Onshore CO2 and energy use is approximately half of the energy used and CO2 emitted of offshore shallow-water turbines, whereas the deep-water farms show an increase of 39.8% and 36.1% of energy and CO2 increase, respectively, when compared to the same size at the onshore locations. Shallow-water locations tend to have the highest impact. The installation phase is one of the principal reasons there is an increase in the environmental impact of the offshore shallow-water relative to the offshore deep-water wind farms. An offshore shallow-water turbine has a monopole foundation that requires long hours of heavy equipment use, including cranes, hydraulic hammers, pile drivers, jack-up vessels, and tugboats. The operation of this heavy equipment consumes fossil-fueled sources responsible for the increase of CO2 and other GHGs in the atmosphere. On the other hand, an offshore deep-water installation does not require much use of fossil fuels because the entire turbine is installed onshore (including the floating foundation) and towed to the designed offshore location.

4.2. Sensitivity Analysis of Material Stage to Electricity Sourcing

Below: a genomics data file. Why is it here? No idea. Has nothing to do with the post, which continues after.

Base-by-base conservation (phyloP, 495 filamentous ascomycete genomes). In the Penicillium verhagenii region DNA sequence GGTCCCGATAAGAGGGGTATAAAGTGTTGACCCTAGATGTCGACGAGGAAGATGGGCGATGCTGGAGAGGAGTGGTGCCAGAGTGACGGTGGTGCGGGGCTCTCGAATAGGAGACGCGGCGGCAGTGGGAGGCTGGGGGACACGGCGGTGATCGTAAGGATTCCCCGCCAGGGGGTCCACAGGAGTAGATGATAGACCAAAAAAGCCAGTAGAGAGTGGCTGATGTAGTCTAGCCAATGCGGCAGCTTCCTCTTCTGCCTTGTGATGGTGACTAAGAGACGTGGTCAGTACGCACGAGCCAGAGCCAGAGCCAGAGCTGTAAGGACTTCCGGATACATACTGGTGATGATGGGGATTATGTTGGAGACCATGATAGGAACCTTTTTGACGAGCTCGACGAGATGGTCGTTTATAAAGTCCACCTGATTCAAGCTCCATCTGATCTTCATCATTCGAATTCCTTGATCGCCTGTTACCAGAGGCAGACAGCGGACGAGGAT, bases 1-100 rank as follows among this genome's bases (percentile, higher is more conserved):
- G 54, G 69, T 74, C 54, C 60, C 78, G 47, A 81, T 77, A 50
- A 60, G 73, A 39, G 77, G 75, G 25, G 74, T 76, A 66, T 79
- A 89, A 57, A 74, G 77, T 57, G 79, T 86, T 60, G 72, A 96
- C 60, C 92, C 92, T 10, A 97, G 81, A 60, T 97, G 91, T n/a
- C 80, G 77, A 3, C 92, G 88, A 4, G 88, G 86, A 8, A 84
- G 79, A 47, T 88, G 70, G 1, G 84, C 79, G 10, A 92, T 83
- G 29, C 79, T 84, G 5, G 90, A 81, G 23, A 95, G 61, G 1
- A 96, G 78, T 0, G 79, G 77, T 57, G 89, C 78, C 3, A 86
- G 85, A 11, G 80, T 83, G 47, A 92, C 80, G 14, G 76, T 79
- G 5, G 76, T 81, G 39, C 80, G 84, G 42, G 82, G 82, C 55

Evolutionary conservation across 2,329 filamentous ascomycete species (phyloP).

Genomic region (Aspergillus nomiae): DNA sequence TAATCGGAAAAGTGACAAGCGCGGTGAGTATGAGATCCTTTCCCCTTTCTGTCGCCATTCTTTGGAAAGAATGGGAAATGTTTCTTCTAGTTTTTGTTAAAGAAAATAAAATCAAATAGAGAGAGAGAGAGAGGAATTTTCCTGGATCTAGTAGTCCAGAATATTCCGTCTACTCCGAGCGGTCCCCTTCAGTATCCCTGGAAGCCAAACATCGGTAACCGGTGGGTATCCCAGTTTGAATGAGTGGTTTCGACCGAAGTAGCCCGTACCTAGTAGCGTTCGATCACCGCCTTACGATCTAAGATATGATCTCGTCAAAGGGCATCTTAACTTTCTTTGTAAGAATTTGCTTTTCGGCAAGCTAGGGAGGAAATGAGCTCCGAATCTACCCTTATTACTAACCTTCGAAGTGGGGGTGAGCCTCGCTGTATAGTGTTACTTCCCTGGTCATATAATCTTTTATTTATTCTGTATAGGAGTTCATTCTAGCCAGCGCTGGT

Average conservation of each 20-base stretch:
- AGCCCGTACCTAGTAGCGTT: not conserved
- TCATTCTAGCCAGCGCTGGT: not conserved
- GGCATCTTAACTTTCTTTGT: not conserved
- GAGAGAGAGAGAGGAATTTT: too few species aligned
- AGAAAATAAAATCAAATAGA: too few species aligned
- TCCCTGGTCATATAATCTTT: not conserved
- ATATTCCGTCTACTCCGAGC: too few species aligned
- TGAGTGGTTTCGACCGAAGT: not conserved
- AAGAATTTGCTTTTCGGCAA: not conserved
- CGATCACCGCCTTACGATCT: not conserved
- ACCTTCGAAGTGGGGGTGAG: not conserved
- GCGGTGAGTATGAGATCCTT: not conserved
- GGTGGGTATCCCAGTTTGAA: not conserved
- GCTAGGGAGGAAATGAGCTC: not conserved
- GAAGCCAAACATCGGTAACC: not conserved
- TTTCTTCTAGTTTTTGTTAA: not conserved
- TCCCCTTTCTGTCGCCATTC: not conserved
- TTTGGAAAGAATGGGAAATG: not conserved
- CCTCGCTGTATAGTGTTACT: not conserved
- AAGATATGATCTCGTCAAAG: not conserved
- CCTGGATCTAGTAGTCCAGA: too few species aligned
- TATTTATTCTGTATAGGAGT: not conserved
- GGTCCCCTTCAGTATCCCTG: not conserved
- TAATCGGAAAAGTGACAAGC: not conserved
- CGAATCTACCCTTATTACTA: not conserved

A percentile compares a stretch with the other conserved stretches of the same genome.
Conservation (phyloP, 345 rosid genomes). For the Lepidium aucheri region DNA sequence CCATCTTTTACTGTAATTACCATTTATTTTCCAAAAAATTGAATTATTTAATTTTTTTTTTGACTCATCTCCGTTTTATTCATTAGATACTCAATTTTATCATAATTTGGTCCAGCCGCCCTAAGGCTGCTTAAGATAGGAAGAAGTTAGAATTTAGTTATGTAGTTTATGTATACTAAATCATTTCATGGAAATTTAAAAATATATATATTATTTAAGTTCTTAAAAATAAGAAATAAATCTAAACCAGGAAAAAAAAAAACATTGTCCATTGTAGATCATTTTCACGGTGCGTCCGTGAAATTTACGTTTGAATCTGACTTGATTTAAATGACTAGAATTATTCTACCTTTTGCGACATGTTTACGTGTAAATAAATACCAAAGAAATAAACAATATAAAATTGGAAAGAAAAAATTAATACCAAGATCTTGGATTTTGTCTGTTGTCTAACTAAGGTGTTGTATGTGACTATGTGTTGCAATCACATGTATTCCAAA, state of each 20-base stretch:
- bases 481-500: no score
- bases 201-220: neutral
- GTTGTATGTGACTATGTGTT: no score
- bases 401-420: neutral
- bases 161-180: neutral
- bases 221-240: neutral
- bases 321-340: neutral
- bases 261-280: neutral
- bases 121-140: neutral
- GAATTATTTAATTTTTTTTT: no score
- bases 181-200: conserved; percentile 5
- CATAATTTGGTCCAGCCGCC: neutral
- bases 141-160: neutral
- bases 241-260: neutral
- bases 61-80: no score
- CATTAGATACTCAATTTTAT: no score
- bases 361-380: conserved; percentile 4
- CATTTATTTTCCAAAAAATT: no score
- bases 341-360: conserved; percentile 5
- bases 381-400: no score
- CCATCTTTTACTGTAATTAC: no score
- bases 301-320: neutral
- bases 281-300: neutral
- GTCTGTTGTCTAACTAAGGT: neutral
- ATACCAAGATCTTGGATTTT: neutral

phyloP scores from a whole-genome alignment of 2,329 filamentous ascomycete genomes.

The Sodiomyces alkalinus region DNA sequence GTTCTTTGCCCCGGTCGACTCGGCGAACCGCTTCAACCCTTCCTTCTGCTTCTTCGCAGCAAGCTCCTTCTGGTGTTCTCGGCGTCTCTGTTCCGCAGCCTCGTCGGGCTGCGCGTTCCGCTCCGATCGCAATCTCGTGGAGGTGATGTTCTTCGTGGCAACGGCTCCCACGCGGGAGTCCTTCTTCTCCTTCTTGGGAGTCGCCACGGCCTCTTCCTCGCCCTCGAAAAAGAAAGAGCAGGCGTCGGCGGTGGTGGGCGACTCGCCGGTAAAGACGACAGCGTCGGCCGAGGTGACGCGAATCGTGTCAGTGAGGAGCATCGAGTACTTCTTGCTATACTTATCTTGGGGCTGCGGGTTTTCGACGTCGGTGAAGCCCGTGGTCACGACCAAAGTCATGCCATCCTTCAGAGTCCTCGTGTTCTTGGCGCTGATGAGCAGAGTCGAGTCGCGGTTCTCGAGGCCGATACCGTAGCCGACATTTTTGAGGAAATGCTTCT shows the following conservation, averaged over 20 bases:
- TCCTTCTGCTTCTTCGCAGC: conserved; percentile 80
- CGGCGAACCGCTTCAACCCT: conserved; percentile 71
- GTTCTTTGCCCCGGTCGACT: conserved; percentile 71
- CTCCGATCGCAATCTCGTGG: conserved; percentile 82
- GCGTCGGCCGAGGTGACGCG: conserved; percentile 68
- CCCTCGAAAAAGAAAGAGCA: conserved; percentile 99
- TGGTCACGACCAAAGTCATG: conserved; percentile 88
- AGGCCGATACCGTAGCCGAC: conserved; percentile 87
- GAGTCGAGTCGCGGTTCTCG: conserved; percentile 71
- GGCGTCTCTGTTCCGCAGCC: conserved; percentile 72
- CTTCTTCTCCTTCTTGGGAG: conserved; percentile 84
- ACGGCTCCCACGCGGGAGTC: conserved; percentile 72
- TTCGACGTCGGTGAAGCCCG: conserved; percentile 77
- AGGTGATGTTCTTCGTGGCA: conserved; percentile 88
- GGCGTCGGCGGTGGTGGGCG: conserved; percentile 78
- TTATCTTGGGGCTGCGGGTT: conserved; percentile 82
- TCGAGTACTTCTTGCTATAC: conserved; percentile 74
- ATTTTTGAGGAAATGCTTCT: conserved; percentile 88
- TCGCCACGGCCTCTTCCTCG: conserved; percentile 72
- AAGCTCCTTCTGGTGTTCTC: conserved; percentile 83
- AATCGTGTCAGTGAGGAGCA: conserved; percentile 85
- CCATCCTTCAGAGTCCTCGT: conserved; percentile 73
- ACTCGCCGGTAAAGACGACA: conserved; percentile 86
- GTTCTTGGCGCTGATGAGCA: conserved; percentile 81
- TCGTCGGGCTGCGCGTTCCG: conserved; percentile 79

Table 8 presents the effect of changing the electricity source during the material extraction/processing stage on the life cycle impact in the midpoint categories. The relative change observed for each scenario is calculated with reference to the base case (default U.S. grid) and expressed as a percentage. The results indicate that the effect on land impact categories is not significant with an increasing natural gas contribution in place of lignite coal. This is mostly due to the fact that all three categories (land occupation, terrestrial ecotoxicity, and terrestrial acidification and nitrification) relate directly to soil pollutants (heavy metals) that would not change with an increasing natural gas contribution. As specified in the Ecoinvent database, the damage factors for soil emissions are mostly from mining for raw materials (kg SO2_eq into air, kg of triethylene glycol into soil_eq, and the area in m2 of land), which has no link to electricity generation emissions. With respect to air emissions, the analysis shows that by using the Texas electricity mix, the material stage contribution reduces in respiratory inorganics by 5% and global warming by 1%. The low value in respiratory inorganic emissions reflects the percentage of coal (lignite) used for electricity generation in the ERCOT region (28% versus 55% from the U.S. grid) [32]. Lowering the respiratory inorganic emissions offers potential to decrease the damage to human health and ecosystem quality. In contrast, for the Texas grid scenario, impacts in the respiratory organics and ozone layer depletion categories increase when compared with the default U.S. grid. The Texas grid increased the ozone layer depletion by 4% and the impact in respiratory organics increased by 1%. These results are consistent with the LCA study conducted by Atilgan and Azapagic (2014), which states that ozone layer depletion increases when natural gas electricity generation plants reduce their share of lignite and hard coal electricity [52]. Air emissions results show that, apart from the Texas electricity mix, all other scenarios remained constant. The comparison of impact on water quality shows negligible changes across all scenarios. The total impact of aquatic acidification, aquatic eutrophication, and aquatic ecotoxicity remains constant for all scenarios due to the direct release of water pollutants at all existing electricity generation units complying with the discharge standards of the Clean Water Act. The results also indicate that the impact categories of ionizing radiation and carcinogens would increase with a natural gas source contribution. The Texas electricity mix has 11% more fossil fuel than the U.S. mix due to a higher share of electricity generated from natural gas [32]. As per the ionizing radiation, all scenarios report very little variation with the exception of LG-25% Nuclear. A 10% increase was observed primarily from mining activity, the enrichment process, and the operation of reactors. Under this scenario, the results from nuclear energy indicate that the benefits of exchanging lignite with nuclear fuel is not significant to overcome the environmental impact caused by radioactive substances. The evaluation of change in electricity share during the extraction/material processing phase suggests that despite the increase in ozone layer depletion, the reduction of lignite use in electricity generation benefits the overall environmental impact for this stage. Although the trends observed in this study for the life cycle impact of onshore and offshore wind turbines can be extrapolated for other geographic locations, the quantitative estimates for payback times and emissions would be dependent on local characteristics, such as the selection of foundations, electricity usage, construction process efficiency, and modes of transportation.